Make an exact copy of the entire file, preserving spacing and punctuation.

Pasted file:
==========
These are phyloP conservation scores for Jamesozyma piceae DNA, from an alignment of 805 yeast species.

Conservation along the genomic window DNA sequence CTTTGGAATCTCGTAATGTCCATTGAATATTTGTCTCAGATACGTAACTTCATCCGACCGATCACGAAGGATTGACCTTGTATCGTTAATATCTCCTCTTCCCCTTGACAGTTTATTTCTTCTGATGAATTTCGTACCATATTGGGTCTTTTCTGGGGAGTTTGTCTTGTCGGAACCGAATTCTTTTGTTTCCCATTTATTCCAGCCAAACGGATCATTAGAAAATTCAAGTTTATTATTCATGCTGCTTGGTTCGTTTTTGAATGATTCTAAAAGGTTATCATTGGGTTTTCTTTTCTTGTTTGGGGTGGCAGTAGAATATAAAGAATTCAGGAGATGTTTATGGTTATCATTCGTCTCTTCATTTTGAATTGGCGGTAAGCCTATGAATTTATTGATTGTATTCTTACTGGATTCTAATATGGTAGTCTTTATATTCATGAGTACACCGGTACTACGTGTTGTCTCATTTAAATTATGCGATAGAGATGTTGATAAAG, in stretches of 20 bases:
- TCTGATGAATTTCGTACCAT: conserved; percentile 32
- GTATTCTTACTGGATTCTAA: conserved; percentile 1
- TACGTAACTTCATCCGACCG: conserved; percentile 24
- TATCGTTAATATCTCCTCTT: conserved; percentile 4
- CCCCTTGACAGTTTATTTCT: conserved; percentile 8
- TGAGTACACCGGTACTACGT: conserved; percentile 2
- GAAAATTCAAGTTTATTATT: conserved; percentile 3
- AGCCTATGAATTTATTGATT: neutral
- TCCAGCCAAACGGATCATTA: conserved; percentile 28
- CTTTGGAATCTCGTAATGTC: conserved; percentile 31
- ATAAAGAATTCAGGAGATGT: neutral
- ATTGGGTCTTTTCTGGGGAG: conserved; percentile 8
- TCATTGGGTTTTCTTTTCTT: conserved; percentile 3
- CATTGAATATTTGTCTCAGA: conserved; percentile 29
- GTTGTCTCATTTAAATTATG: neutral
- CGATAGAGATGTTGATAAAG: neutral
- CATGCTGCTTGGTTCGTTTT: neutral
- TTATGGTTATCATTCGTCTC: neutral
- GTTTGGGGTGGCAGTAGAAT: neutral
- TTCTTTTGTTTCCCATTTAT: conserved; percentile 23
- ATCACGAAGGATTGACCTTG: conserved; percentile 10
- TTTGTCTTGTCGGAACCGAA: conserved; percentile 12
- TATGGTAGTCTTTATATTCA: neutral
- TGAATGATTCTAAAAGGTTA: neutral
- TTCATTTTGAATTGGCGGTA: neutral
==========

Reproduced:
These are phyloP conservation scores for Jamesozyma piceae DNA, from an alignment of 805 yeast species.

Conservation along the genomic window DNA sequence CTTTGGAATCTCGTAATGTCCATTGAATATTTGTCTCAGATACGTAACTTCATCCGACCGATCACGAAGGATTGACCTTGTATCGTTAATATCTCCTCTTCCCCTTGACAGTTTATTTCTTCTGATGAATTTCGTACCATATTGGGTCTTTTCTGGGGAGTTTGTCTTGTCGGAACCGAATTCTTTTGTTTCCCATTTATTCCAGCCAAACGGATCATTAGAAAATTCAAGTTTATTATTCATGCTGCTTGGTTCGTTTTTGAATGATTCTAAAAGGTTATCATTGGGTTTTCTTTTCTTGTTTGGGGTGGCAGTAGAATATAAAGAATTCAGGAGATGTTTATGGTTATCATTCGTCTCTTCATTTTGAATTGGCGGTAAGCCTATGAATTTATTGATTGTATTCTTACTGGATTCTAATATGGTAGTCTTTATATTCATGAGTACACCGGTACTACGTGTTGTCTCATTTAAATTATGCGATAGAGATGTTGATAAAG, in stretches of 20 bases:
- TCTGATGAATTTCGTACCAT: conserved; percentile 32
- GTATTCTTACTGGATTCTAA: conserved; percentile 1
- TACGTAACTTCATCCGACCG: conserved; percentile 24
- TATCGTTAATATCTCCTCTT: conserved; percentile 4
- CCCCTTGACAGTTTATTTCT: conserved; percentile 8
- TGAGTACACCGGTACTACGT: conserved; percentile 2
- GAAAATTCAAGTTTATTATT: conserved; percentile 3
- AGCCTATGAATTTATTGATT: neutral
- TCCAGCCAAACGGATCATTA: conserved; percentile 28
- CTTTGGAATCTCGTAATGTC: conserved; percentile 31
- ATAAAGAATTCAGGAGATGT: neutral
- ATTGGGTCTTTTCTGGGGAG: conserved; percentile 8
- TCATTGGGTTTTCTTTTCTT: conserved; percentile 3
- CATTGAATATTTGTCTCAGA: conserved; percentile 29
- GTTGTCTCATTTAAATTATG: neutral
- CGATAGAGATGTTGATAAAG: neutral
- CATGCTGCTTGGTTCGTTTT: neutral
- TTATGGTTATCATTCGTCTC: neutral
- GTTTGGGGTGGCAGTAGAAT: neutral
- TTCTTTTGTTTCCCATTTAT: conserved; percentile 23
- ATCACGAAGGATTGACCTTG: conserved; percentile 10
- TTTGTCTTGTCGGAACCGAA: conserved; percentile 12
- TATGGTAGTCTTTATATTCA: neutral
- TGAATGATTCTAAAAGGTTA: neutral
- TTCATTTTGAATTGGCGGTA: neutral